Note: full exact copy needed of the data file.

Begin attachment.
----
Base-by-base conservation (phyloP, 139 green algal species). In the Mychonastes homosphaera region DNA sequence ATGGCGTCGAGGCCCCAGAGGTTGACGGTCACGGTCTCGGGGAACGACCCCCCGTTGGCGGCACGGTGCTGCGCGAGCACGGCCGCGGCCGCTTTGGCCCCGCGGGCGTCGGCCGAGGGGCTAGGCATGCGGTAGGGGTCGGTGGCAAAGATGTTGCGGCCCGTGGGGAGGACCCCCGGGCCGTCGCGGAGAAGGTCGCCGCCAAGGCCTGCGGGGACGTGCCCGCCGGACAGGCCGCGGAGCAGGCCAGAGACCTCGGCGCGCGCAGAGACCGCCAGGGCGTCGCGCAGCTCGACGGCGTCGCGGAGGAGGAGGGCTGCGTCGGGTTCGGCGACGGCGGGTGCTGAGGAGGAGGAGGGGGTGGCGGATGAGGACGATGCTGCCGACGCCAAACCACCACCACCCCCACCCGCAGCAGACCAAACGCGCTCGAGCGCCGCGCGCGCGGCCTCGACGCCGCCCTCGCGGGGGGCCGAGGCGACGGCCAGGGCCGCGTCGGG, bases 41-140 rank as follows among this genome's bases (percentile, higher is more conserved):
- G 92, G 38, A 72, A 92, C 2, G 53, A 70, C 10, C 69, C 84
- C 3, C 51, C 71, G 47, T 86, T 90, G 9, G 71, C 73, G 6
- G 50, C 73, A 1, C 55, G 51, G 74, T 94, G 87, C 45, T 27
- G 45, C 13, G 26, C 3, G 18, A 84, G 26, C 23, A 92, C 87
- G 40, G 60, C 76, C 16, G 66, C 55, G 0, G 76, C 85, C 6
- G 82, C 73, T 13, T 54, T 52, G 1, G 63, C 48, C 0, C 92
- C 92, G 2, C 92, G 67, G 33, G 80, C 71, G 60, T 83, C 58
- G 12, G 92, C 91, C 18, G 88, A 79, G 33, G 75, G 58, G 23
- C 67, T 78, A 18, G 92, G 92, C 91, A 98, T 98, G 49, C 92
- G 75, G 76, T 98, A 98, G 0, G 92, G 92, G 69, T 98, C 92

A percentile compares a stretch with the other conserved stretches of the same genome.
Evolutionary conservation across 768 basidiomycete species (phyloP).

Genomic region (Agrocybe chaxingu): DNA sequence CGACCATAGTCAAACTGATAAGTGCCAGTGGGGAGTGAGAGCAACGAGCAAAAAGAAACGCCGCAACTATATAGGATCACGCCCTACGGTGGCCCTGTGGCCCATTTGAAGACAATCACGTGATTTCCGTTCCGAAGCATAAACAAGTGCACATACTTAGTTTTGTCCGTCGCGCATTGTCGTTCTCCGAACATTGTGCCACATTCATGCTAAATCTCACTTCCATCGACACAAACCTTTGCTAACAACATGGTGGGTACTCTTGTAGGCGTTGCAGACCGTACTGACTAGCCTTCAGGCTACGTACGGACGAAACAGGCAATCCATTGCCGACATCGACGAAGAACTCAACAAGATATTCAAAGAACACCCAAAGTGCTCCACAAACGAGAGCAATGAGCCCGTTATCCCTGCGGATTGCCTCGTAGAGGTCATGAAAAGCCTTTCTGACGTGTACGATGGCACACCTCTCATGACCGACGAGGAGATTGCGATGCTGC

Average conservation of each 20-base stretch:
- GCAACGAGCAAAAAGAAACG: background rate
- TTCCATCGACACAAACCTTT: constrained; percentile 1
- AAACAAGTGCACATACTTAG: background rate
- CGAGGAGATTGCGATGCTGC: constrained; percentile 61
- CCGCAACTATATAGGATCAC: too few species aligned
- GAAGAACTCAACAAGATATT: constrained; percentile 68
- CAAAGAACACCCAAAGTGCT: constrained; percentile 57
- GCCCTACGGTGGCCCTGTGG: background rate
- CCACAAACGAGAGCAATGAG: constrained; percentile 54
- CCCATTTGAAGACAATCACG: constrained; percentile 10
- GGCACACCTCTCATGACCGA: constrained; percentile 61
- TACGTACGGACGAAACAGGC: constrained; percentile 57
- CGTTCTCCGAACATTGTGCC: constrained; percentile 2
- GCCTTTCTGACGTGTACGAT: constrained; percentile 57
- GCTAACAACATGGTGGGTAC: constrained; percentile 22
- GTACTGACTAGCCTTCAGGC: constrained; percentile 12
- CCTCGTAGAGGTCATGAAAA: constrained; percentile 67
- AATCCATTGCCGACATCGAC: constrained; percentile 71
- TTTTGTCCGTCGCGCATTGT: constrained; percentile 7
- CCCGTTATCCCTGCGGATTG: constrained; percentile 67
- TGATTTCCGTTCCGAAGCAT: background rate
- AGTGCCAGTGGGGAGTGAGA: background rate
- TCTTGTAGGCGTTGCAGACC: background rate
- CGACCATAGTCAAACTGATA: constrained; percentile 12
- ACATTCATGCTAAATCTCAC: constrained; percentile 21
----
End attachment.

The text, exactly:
Base-by-base conservation (phyloP, 139 green algal species). In the Mychonastes homosphaera region DNA sequence ATGGCGTCGAGGCCCCAGAGGTTGACGGTCACGGTCTCGGGGAACGACCCCCCGTTGGCGGCACGGTGCTGCGCGAGCACGGCCGCGGCCGCTTTGGCCCCGCGGGCGTCGGCCGAGGGGCTAGGCATGCGGTAGGGGTCGGTGGCAAAGATGTTGCGGCCCGTGGGGAGGACCCCCGGGCCGTCGCGGAGAAGGTCGCCGCCAAGGCCTGCGGGGACGTGCCCGCCGGACAGGCCGCGGAGCAGGCCAGAGACCTCGGCGCGCGCAGAGACCGCCAGGGCGTCGCGCAGCTCGACGGCGTCGCGGAGGAGGAGGGCTGCGTCGGGTTCGGCGACGGCGGGTGCTGAGGAGGAGGAGGGGGTGGCGGATGAGGACGATGCTGCCGACGCCAAACCACCACCACCCCCACCCGCAGCAGACCAAACGCGCTCGAGCGCCGCGCGCGCGGCCTCGACGCCGCCCTCGCGGGGGGCCGAGGCGACGGCCAGGGCCGCGTCGGG, bases 41-140 rank as follows among this genome's bases (percentile, higher is more conserved):
- G 92, G 38, A 72, A 92, C 2, G 53, A 70, C 10, C 69, C 84
- C 3, C 51, C 71, G 47, T 86, T 90, G 9, G 71, C 73, G 6
- G 50, C 73, A 1, C 55, G 51, G 74, T 94, G 87, C 45, T 27
- G 45, C 13, G 26, C 3, G 18, A 84, G 26, C 23, A 92, C 87
- G 40, G 60, C 76, C 16, G 66, C 55, G 0, G 76, C 85, C 6
- G 82, C 73, T 13, T 54, T 52, G 1, G 63, C 48, C 0, C 92
- C 92, G 2, C 92, G 67, G 33, G 80, C 71, G 60, T 83, C 58
- G 12, G 92, C 91, C 18, G 88, A 79, G 33, G 75, G 58, G 23
- C 67, T 78, A 18, G 92, G 92, C 91, A 98, T 98, G 49, C 92
- G 75, G 76, T 98, A 98, G 0, G 92, G 92, G 69, T 98, C 92

A percentile compares a stretch with the other conserved stretches of the same genome.
Evolutionary conservation across 768 basidiomycete species (phyloP).

Genomic region (Agrocybe chaxingu): DNA sequence CGACCATAGTCAAACTGATAAGTGCCAGTGGGGAGTGAGAGCAACGAGCAAAAAGAAACGCCGCAACTATATAGGATCACGCCCTACGGTGGCCCTGTGGCCCATTTGAAGACAATCACGTGATTTCCGTTCCGAAGCATAAACAAGTGCACATACTTAGTTTTGTCCGTCGCGCATTGTCGTTCTCCGAACATTGTGCCACATTCATGCTAAATCTCACTTCCATCGACACAAACCTTTGCTAACAACATGGTGGGTACTCTTGTAGGCGTTGCAGACCGTACTGACTAGCCTTCAGGCTACGTACGGACGAAACAGGCAATCCATTGCCGACATCGACGAAGAACTCAACAAGATATTCAAAGAACACCCAAAGTGCTCCACAAACGAGAGCAATGAGCCCGTTATCCCTGCGGATTGCCTCGTAGAGGTCATGAAAAGCCTTTCTGACGTGTACGATGGCACACCTCTCATGACCGACGAGGAGATTGCGATGCTGC

Average conservation of each 20-base stretch:
- GCAACGAGCAAAAAGAAACG: background rate
- TTCCATCGACACAAACCTTT: constrained; percentile 1
- AAACAAGTGCACATACTTAG: background rate
- CGAGGAGATTGCGATGCTGC: constrained; percentile 61
- CCGCAACTATATAGGATCAC: too few species aligned
- GAAGAACTCAACAAGATATT: constrained; percentile 68
- CAAAGAACACCCAAAGTGCT: constrained; percentile 57
- GCCCTACGGTGGCCCTGTGG: background rate
- CCACAAACGAGAGCAATGAG: constrained; percentile 54
- CCCATTTGAAGACAATCACG: constrained; percentile 10
- GGCACACCTCTCATGACCGA: constrained; percentile 61
- TACGTACGGACGAAACAGGC: constrained; percentile 57
- CGTTCTCCGAACATTGTGCC: constrained; percentile 2
- GCCTTTCTGACGTGTACGAT: constrained; percentile 57
- GCTAACAACATGGTGGGTAC: constrained; percentile 22
- GTACTGACTAGCCTTCAGGC: constrained; percentile 12
- CCTCGTAGAGGTCATGAAAA: constrained; percentile 67
- AATCCATTGCCGACATCGAC: constrained; percentile 71
- TTTTGTCCGTCGCGCATTGT: constrained; percentile 7
- CCCGTTATCCCTGCGGATTG: constrained; percentile 67
- TGATTTCCGTTCCGAAGCAT: background rate
- AGTGCCAGTGGGGAGTGAGA: background rate
- TCTTGTAGGCGTTGCAGACC: background rate
- CGACCATAGTCAAACTGATA: constrained; percentile 12
- ACATTCATGCTAAATCTCAC: constrained; percentile 21